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Monday, April 21, 2014

Lost in London


My favorite vacation wasn’t quite a vacation at all. It was part of a 1994 class trip—a study trip—during my university education. The group of us who went were supposed to be studying 18th century London history and literature. I can’t say I learned much about either while I was in London, though I had studied both thoroughly before we left. Once we arrived, however, the city awed and seduced me, and I had trouble focusing on anything other than absorbing as much of it as I could.

A typical colorful row of flats
in Camden Town, London.
With my classmates, I lived in a student housing flat in Camden Town. It’s a funky, colorful northwest borough of London, and it made for a quick Tube ride into central London. Less than half an hour after arriving at Euston Station and then settling into our Camden flat to put our bags down, a group of us jumped on the Tube and headed straight into the heart of the city. We ate jacket potatoes (a.k.a baked potatoes) with exotic (to us) toppings like sweetcorn and tuna in a restaurant that overlooked Leicester Square. I was instantly and completely in love.

There is a palpable energy to London. The city has more personality than any I've ever visited, and it was a character that appealed to me on every level—I loved it history, its busyness, its colors and all its uniquely quintessential aspects, from Big Ben to the dome of St. Paul’s Cathedral, to the red double-decker buses that seemed to be everywhere. I loved the smells, the accents, and the variety of Londoners.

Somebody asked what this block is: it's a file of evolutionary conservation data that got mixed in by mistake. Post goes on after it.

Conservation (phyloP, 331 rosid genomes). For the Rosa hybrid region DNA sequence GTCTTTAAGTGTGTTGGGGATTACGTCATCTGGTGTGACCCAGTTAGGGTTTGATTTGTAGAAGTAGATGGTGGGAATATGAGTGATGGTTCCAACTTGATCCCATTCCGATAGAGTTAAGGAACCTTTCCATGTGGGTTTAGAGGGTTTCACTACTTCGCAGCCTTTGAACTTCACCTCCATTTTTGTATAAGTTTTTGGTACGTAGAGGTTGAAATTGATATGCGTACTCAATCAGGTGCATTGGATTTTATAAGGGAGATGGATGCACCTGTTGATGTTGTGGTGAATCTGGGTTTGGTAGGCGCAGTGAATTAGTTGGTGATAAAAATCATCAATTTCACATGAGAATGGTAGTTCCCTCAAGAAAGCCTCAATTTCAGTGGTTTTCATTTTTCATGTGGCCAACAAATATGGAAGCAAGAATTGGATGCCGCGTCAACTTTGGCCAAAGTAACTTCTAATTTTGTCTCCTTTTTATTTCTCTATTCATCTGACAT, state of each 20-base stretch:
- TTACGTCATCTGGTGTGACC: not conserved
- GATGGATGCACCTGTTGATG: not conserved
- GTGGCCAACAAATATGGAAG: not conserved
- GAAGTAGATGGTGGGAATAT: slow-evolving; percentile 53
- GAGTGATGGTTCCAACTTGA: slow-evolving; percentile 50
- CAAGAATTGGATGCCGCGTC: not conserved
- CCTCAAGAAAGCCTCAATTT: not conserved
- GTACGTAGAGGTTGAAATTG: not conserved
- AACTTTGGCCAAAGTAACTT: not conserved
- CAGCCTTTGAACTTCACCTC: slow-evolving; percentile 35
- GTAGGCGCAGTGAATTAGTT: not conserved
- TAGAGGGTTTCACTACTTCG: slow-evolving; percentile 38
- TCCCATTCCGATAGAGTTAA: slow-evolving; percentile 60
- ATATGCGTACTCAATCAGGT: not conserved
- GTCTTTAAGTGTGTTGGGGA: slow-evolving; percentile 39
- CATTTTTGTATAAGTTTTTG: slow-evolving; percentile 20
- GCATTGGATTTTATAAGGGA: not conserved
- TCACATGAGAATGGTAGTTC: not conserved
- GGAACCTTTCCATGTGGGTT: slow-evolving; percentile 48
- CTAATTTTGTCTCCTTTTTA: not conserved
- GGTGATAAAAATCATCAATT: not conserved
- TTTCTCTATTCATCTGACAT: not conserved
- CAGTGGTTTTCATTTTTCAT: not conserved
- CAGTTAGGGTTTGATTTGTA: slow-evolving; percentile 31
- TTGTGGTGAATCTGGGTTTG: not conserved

Every single day, my classmates and I would venture out to explore London. We’d pick a different area each day. We visited Westminster Abbey, took a boat trip down the Thames, toured around Bloomsbury on a red double-decker bus, shopped in Knightsbridge, ate Turkish food on Baker Street, climbed to the top of dome of St. Paul’s, and the very best day was the one when we got lost.


Big Ben, shining bright on a London evening.
I was out with one of my classmates and we’d done some shopping, including a browse around Harrod’s. Rather than jumping back on the Tube, we decided to wander a bit and soon realized we had no real idea of where we were. We eventually discovered we were in Chelsea, a pretty residential area of London. I don’t remember seeing a single window box that wasn’t graced by flowers. Bold red geraniums seemed to dominate and they made a lovely contrast with the bright blue English Heritage plaques that adorned several buildings, indicating they had once been the home of a famous Briton.

Pere Biart Reading in the Garden
(1890) by Belgian Impressionist
Henry Van de Velde.
Another fortuitous day we ducked into a building not far from Savile Row in Mayfair, trying to escape the heat on a scorching hot summer day. We were surprised to find ourselves in a small art gallery. They were featuring an exhibition celebrating Belgian Impression, and we ended up spending much longer than intended soaking up the beautiful art. This painting by Henry Van de Velde, Pere Biart Reading in the Garden (1890), made an enormous impression on me. A poster from the exhibition featuring this painting is one of my prized mementos from my first visit to London.